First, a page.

Poster presentations are becoming increasingly popular in the academic environment as an alternative way of presenting research results at conferences as well as a substitute for lecture like appearances which often do not leave time for the interaction between the speaker and the conference participants.

Students graduating from universities rarely have an idea what an academic poster is and how it should be designed. In order to increase students awareness of this form of presentation an English poster competition for students has been organised at Kozminski University this year. It has been a pilot edition of the competition but the plans are to organize it regularly in the coming years. This year’s competition has been addressed to students registered at Kozminski University as well as to contestants from other law faculties and secondary schools from Poland and attractive in kind prizes have been prepared by the University for the winners.

The topic selected for the first poster competition is: Libertas in Legibus (Liberty in the Law). The intention is to focus at a relatively general issue so that all students will have an opportunity to prepare a poster, even the freshmen who have just started their legal education and do not have much expertise in law yet.

The students will be invited by the University to participate in a workshop during which techniques and tools for the preparation of posters and examples of good practice will presented. Moreover, those who enrol for the competition will be encouraged to design an online questionnaire with the help of which they can research attitudes of Polish students towards the issue of liberty.

Teach, Learn and Integrate with Technology

I can remember the day, in the late 1990s, when I first started to use e-mail. I might have, however, explored the internet a little bit earlier. At that time I was already a university graduate, in my late twenties and I intended to start working on my Ph.D. thesis. I was instructed by my thesis supervisor to set up an e-mail box and use it for communication with her, since it was the least disturbing or annoying and the most convenient means of communication.

Today’s students will never remember their first encounter with technology, since it has always been present in their lives.

Ask your students what they think is the best invention of the XX century. Many of them will mention a computer, a mobile phone or the internet.

I, therefore, believe that not using technology is irresponsible…

I am a Legal English teacher from Poland. I work with very demanding young lawyers-to-be who want to develop their Legal English skills in an attractive way. I believe that using new technologies in a conservative Legal English classroom is possible. I believe that technology, used with moderation and under no compulsion, may help add variety to Legal English classes and organize them better, as well as enhance the language learning process. I am not a “techie” and I do not want to convince anybody to use technology. I am not a “dogmeist” and I do not want to prove that technology should be denied. Falling into extremes has always been dangerous.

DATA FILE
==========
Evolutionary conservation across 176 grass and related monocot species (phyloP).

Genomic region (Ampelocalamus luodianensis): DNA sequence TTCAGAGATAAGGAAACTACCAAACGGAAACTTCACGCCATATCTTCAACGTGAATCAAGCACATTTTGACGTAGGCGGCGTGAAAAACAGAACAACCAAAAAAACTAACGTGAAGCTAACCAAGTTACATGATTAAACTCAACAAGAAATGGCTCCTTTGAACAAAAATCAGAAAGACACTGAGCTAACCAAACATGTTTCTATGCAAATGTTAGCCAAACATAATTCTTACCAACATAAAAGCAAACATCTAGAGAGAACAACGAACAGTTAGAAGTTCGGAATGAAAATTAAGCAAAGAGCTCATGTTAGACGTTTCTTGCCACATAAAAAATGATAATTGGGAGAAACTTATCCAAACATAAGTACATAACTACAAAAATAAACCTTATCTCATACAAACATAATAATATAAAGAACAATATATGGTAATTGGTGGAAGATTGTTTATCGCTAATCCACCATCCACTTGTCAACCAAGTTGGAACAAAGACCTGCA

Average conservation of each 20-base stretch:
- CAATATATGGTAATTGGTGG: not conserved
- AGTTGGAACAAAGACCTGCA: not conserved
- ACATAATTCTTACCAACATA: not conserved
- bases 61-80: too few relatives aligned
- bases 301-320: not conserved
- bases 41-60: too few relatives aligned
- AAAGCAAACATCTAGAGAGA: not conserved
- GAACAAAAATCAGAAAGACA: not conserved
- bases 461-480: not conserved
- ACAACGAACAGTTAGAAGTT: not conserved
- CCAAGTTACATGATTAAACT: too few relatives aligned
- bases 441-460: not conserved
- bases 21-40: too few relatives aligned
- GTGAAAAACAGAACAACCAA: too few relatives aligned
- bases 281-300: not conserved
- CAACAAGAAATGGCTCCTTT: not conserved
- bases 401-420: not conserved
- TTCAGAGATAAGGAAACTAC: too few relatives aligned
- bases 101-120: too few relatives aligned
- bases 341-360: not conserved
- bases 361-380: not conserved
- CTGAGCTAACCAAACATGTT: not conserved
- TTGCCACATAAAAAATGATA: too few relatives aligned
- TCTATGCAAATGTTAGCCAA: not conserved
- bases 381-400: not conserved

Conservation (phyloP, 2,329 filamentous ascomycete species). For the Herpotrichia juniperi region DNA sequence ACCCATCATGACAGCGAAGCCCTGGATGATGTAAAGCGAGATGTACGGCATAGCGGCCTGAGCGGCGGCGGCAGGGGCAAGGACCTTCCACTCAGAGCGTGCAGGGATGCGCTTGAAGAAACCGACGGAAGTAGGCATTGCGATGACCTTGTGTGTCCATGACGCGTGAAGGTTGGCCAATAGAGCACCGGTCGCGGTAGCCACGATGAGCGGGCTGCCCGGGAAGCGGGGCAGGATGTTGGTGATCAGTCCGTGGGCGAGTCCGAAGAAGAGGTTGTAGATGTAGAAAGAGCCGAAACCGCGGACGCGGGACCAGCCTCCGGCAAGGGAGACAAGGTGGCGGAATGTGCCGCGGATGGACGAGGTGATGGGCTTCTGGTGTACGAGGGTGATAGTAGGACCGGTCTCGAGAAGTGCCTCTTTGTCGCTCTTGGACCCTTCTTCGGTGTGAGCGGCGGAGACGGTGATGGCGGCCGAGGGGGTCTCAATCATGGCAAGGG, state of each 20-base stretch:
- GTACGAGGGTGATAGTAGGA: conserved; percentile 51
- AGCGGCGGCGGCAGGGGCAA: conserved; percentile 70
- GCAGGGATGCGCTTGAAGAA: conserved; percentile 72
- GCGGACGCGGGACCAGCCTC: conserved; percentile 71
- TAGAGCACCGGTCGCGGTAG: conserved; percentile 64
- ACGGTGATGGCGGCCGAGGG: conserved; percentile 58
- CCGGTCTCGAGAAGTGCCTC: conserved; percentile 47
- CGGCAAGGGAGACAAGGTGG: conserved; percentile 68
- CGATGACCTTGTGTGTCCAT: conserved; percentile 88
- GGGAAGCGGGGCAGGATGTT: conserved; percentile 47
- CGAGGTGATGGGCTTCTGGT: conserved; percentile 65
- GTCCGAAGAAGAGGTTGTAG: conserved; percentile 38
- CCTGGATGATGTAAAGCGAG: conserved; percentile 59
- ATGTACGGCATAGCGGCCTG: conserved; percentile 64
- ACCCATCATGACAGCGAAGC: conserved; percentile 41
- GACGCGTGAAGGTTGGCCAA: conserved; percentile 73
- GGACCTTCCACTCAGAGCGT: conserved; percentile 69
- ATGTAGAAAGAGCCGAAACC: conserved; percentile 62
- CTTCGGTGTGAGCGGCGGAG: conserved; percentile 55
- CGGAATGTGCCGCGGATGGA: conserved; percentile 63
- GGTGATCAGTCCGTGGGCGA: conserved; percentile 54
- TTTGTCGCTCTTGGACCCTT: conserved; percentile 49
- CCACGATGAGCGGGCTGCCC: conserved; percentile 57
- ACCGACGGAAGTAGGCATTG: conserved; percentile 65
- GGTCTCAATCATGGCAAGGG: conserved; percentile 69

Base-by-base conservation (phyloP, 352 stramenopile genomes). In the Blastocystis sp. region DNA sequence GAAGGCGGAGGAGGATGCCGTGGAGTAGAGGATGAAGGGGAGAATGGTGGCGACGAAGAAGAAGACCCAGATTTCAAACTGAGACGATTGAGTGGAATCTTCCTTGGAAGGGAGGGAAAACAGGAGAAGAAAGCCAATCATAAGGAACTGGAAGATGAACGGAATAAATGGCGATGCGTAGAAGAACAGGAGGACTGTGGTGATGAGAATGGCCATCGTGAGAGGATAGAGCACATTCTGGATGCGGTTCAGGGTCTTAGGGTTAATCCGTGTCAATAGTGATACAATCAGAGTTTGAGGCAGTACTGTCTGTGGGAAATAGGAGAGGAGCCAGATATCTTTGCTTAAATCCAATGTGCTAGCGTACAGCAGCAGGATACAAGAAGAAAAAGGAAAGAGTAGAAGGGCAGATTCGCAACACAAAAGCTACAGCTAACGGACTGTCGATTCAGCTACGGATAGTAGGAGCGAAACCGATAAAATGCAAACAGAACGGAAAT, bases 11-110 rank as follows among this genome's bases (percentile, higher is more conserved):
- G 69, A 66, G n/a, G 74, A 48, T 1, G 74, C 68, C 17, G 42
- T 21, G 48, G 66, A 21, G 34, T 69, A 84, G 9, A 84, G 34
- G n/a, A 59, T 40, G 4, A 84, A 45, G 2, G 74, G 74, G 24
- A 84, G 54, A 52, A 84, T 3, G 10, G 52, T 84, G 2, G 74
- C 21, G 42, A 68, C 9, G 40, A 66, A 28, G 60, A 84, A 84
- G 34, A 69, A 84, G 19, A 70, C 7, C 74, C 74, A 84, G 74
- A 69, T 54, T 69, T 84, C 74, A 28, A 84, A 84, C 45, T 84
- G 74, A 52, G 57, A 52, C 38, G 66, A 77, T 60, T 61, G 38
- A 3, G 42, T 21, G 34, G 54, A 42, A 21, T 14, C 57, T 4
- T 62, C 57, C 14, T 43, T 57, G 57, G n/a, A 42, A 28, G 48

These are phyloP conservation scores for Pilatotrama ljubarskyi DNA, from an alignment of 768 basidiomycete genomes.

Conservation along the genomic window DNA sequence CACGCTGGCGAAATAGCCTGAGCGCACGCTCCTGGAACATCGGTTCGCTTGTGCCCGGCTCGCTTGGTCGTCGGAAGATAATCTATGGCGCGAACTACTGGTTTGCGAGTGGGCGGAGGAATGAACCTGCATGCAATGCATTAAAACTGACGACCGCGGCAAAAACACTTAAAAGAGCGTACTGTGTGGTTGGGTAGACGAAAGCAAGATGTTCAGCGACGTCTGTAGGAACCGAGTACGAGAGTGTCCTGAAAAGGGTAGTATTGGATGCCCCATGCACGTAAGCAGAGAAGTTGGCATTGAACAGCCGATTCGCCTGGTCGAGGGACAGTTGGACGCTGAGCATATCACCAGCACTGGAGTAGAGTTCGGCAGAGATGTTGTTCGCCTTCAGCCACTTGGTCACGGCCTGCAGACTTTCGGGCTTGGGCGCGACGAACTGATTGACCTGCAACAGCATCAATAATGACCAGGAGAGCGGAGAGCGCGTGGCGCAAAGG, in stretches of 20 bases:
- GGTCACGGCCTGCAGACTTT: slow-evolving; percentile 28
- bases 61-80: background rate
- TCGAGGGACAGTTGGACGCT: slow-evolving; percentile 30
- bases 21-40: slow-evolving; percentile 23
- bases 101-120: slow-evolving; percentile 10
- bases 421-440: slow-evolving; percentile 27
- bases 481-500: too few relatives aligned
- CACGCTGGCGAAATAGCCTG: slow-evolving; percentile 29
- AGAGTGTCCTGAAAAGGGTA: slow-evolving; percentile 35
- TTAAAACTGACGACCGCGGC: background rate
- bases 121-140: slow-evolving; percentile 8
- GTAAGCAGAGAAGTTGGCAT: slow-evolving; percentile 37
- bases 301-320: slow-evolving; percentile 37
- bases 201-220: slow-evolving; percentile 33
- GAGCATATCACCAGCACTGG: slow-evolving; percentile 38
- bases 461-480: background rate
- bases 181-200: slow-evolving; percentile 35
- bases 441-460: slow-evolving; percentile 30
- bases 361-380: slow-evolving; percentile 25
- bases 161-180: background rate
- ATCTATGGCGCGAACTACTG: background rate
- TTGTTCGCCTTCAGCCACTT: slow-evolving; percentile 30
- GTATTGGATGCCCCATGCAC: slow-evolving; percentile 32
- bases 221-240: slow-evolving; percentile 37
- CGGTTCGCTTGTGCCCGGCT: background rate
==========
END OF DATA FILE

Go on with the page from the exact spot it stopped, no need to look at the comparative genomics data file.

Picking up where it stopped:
Technology, used with moderation and under no compulsion, may help add variety to Legal English classes and organize them better, as well as enhance language learning process of young university students, since the internet, Wikipedia, blogging, and social networking has become part and parcel of their daily routines.

The advantages of using technologies in LE classroom can be manifold.
E-learning platforms facilitate communication between the teacher and the students and become the place where they meet, discuss, exchange materials, leave messages, upload their works, develop team building skills through Wiki.

Technology enables teachers to design attractive classes. They can introduce an element of fun and game but also have 24 hour access to the latest news, and can encourage lawyers-to-be to debate on current topics on blogs, mailing lists or discussion forums.

Teachers can introduce cross cultural issues by taking the students for virtual tours of the UK Parliament, the US Congress, Australian magistrate courts, playing videos and podcasts.

And last but not least, the internet is probably the richest source of content knowledge which non-lawyer LE teachers will need to feel well-qualified for discussing specialist legal topics with students. Google Book Search, Wikipedia, free Legal Advice sites, official websites of various government institutions must be saved on the reading list of any LE teacher.

Dekalog Dogmatyka

  1. Nie bój się nowych technologii; w praktyce najczęściej okazują się one łatwe w obsłudze, intuicyjne i częściej działają dobrze niż nie;
  2. Nie bój się pytać i prosić o pomoc innych bardziej doświadczonych lub chętnych do pomocy kolegów lektorów, informatyków, bloggerów lub po prostu entuzjastów postępu technicznego;